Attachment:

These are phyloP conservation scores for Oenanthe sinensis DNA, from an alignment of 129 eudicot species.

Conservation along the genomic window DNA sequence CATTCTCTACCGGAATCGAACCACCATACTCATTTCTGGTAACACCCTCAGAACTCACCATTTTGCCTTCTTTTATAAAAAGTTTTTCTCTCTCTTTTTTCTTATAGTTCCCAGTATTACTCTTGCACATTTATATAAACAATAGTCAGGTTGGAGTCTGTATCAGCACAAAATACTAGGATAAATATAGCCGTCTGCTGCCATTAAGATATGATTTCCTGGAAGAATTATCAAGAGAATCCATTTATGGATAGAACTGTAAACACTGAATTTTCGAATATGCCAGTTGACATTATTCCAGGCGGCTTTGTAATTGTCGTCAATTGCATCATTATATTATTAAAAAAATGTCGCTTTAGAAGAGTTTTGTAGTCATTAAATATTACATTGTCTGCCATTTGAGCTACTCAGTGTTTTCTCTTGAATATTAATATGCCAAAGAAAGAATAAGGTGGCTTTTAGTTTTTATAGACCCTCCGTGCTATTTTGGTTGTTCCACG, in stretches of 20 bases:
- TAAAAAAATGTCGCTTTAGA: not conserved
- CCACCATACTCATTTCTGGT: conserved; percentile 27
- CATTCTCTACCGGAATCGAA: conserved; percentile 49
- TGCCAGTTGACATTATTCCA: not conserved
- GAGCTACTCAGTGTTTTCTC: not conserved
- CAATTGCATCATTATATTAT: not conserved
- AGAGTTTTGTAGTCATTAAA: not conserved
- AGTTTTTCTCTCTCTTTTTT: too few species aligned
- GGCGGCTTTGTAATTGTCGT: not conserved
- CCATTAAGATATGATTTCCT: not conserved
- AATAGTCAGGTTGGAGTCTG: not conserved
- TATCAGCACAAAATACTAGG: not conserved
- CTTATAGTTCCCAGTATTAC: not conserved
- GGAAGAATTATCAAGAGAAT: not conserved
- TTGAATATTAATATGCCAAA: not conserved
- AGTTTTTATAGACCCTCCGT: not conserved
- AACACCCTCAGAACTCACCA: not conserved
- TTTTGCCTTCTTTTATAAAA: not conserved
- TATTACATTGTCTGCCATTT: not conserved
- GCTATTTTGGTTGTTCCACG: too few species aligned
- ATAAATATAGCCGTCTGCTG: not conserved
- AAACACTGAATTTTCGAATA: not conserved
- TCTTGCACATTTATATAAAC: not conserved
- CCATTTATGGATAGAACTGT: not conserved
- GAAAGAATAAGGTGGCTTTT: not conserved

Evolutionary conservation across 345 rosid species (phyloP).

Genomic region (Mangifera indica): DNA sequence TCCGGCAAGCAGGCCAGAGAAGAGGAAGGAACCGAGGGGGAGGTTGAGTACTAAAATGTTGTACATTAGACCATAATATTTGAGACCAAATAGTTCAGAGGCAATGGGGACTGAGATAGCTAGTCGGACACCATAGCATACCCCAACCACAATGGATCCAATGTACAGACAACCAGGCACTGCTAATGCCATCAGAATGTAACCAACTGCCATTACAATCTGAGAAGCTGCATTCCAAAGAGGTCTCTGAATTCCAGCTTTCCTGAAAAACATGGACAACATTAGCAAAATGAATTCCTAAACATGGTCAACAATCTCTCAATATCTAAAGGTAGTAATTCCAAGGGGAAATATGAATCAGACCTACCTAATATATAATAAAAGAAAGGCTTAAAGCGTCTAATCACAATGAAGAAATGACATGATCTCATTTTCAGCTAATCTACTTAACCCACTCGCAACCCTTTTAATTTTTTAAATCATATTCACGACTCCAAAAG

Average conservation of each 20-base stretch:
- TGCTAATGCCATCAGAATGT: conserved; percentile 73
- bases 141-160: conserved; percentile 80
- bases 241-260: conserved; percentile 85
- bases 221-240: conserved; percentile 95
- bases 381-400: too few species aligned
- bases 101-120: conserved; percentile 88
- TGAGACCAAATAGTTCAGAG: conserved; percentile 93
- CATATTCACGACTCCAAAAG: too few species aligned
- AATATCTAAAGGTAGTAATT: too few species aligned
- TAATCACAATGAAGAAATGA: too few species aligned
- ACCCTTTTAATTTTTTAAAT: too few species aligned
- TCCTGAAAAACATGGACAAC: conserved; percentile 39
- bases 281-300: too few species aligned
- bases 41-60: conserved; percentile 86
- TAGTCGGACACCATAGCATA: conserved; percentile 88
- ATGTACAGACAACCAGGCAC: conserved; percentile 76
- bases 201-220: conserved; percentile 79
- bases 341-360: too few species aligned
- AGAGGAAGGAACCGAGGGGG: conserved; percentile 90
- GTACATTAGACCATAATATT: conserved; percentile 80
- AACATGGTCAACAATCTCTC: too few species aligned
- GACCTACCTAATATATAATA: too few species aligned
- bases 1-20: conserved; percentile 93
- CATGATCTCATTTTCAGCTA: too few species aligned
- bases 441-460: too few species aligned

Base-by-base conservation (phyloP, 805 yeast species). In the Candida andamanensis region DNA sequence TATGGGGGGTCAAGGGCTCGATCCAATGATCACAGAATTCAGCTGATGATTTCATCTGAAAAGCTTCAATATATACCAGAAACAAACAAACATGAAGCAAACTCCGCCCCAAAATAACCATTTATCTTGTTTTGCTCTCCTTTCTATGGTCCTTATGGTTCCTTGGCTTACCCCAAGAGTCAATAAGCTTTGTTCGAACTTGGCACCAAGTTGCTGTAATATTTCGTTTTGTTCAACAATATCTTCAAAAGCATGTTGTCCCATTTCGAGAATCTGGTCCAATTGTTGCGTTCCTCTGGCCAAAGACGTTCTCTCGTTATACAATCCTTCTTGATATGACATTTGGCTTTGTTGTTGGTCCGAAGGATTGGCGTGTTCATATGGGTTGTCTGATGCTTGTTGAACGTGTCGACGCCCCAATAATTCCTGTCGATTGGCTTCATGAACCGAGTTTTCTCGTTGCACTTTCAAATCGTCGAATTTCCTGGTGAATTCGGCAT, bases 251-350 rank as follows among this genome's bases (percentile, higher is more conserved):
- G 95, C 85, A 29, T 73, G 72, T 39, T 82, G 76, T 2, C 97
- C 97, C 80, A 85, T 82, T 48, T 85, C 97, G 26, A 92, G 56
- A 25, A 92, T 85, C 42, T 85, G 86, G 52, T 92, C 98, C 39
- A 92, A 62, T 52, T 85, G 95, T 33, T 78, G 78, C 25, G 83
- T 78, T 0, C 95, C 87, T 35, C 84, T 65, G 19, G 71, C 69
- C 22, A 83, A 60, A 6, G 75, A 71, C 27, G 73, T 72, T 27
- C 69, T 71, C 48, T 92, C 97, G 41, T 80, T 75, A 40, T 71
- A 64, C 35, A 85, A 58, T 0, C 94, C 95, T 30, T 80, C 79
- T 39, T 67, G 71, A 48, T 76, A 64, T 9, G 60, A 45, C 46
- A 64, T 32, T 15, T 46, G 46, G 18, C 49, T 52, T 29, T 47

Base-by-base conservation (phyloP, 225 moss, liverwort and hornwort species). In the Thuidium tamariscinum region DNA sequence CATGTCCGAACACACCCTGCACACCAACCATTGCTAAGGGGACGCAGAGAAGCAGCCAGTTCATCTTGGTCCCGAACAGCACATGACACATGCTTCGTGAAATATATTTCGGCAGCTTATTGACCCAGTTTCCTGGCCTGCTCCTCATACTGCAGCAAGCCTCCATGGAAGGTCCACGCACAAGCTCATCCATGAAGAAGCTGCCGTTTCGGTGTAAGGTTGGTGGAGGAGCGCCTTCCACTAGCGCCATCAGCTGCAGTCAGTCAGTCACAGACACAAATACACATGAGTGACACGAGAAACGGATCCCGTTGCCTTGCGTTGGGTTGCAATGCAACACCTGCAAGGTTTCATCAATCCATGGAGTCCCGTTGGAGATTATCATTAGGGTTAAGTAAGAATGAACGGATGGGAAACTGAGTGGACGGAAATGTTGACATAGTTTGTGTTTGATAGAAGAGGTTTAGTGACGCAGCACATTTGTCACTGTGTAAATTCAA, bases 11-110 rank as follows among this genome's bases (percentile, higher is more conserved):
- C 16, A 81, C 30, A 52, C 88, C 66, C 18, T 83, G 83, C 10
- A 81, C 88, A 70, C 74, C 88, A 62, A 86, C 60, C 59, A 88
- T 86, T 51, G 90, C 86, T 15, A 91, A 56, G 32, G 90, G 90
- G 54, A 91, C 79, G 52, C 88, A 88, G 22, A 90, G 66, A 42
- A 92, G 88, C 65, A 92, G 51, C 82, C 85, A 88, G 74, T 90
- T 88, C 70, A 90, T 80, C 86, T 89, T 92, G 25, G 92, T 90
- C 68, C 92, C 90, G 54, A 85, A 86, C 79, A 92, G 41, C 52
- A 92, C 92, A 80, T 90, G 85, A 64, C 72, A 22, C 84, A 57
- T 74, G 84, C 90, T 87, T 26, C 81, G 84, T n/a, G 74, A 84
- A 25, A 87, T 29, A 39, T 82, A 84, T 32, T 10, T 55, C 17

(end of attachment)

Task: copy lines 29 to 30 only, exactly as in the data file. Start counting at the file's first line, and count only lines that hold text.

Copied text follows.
Genomic region (Mangifera indica): DNA sequence TCCGGCAAGCAGGCCAGAGAAGAGGAAGGAACCGAGGGGGAGGTTGAGTACTAAAATGTTGTACATTAGACCATAATATTTGAGACCAAATAGTTCAGAGGCAATGGGGACTGAGATAGCTAGTCGGACACCATAGCATACCCCAACCACAATGGATCCAATGTACAGACAACCAGGCACTGCTAATGCCATCAGAATGTAACCAACTGCCATTACAATCTGAGAAGCTGCATTCCAAAGAGGTCTCTGAATTCCAGCTTTCCTGAAAAACATGGACAACATTAGCAAAATGAATTCCTAAACATGGTCAACAATCTCTCAATATCTAAAGGTAGTAATTCCAAGGGGAAATATGAATCAGACCTACCTAATATATAATAAAAGAAAGGCTTAAAGCGTCTAATCACAATGAAGAAATGACATGATCTCATTTTCAGCTAATCTACTTAACCCACTCGCAACCCTTTTAATTTTTTAAATCATATTCACGACTCCAAAAG

Average conservation of each 20-base stretch: